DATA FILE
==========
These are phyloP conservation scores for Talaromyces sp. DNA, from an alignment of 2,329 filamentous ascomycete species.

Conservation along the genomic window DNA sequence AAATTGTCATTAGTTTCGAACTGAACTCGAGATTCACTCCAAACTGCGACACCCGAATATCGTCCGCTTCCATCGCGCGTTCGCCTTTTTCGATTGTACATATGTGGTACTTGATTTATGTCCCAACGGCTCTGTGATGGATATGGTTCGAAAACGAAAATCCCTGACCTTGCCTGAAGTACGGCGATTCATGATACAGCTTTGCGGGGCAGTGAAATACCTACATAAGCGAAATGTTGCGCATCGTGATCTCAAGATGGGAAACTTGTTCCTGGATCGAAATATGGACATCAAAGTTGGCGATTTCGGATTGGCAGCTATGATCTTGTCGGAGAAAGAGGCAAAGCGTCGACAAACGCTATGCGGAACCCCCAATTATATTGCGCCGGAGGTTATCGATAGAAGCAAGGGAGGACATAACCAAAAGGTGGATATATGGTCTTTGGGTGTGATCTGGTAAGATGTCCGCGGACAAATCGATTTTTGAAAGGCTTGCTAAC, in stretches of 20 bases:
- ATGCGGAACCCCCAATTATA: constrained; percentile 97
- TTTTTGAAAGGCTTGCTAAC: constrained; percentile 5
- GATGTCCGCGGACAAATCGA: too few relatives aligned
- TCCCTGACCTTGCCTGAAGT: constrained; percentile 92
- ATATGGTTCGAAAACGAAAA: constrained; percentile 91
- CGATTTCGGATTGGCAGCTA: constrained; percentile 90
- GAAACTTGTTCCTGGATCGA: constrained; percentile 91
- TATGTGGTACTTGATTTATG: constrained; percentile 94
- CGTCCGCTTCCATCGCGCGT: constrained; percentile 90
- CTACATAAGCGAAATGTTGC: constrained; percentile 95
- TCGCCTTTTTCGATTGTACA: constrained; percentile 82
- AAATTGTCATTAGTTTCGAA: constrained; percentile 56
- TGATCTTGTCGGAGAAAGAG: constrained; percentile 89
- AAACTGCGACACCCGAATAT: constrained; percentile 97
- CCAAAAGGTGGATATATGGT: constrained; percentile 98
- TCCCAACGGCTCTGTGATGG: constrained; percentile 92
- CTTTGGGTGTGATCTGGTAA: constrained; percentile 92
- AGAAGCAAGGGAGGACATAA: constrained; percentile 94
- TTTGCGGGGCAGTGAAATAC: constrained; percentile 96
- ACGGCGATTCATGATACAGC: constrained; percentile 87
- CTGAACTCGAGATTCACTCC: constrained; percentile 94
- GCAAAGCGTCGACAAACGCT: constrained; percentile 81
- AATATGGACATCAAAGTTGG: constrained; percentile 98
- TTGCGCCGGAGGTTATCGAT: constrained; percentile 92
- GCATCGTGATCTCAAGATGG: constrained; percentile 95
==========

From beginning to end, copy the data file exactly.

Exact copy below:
These are phyloP conservation scores for Talaromyces sp. DNA, from an alignment of 2,329 filamentous ascomycete species.

Conservation along the genomic window DNA sequence AAATTGTCATTAGTTTCGAACTGAACTCGAGATTCACTCCAAACTGCGACACCCGAATATCGTCCGCTTCCATCGCGCGTTCGCCTTTTTCGATTGTACATATGTGGTACTTGATTTATGTCCCAACGGCTCTGTGATGGATATGGTTCGAAAACGAAAATCCCTGACCTTGCCTGAAGTACGGCGATTCATGATACAGCTTTGCGGGGCAGTGAAATACCTACATAAGCGAAATGTTGCGCATCGTGATCTCAAGATGGGAAACTTGTTCCTGGATCGAAATATGGACATCAAAGTTGGCGATTTCGGATTGGCAGCTATGATCTTGTCGGAGAAAGAGGCAAAGCGTCGACAAACGCTATGCGGAACCCCCAATTATATTGCGCCGGAGGTTATCGATAGAAGCAAGGGAGGACATAACCAAAAGGTGGATATATGGTCTTTGGGTGTGATCTGGTAAGATGTCCGCGGACAAATCGATTTTTGAAAGGCTTGCTAAC, in stretches of 20 bases:
- ATGCGGAACCCCCAATTATA: constrained; percentile 97
- TTTTTGAAAGGCTTGCTAAC: constrained; percentile 5
- GATGTCCGCGGACAAATCGA: too few relatives aligned
- TCCCTGACCTTGCCTGAAGT: constrained; percentile 92
- ATATGGTTCGAAAACGAAAA: constrained; percentile 91
- CGATTTCGGATTGGCAGCTA: constrained; percentile 90
- GAAACTTGTTCCTGGATCGA: constrained; percentile 91
- TATGTGGTACTTGATTTATG: constrained; percentile 94
- CGTCCGCTTCCATCGCGCGT: constrained; percentile 90
- CTACATAAGCGAAATGTTGC: constrained; percentile 95
- TCGCCTTTTTCGATTGTACA: constrained; percentile 82
- AAATTGTCATTAGTTTCGAA: constrained; percentile 56
- TGATCTTGTCGGAGAAAGAG: constrained; percentile 89
- AAACTGCGACACCCGAATAT: constrained; percentile 97
- CCAAAAGGTGGATATATGGT: constrained; percentile 98
- TCCCAACGGCTCTGTGATGG: constrained; percentile 92
- CTTTGGGTGTGATCTGGTAA: constrained; percentile 92
- AGAAGCAAGGGAGGACATAA: constrained; percentile 94
- TTTGCGGGGCAGTGAAATAC: constrained; percentile 96
- ACGGCGATTCATGATACAGC: constrained; percentile 87
- CTGAACTCGAGATTCACTCC: constrained; percentile 94
- GCAAAGCGTCGACAAACGCT: constrained; percentile 81
- AATATGGACATCAAAGTTGG: constrained; percentile 98
- TTGCGCCGGAGGTTATCGAT: constrained; percentile 92
- GCATCGTGATCTCAAGATGG: constrained; percentile 95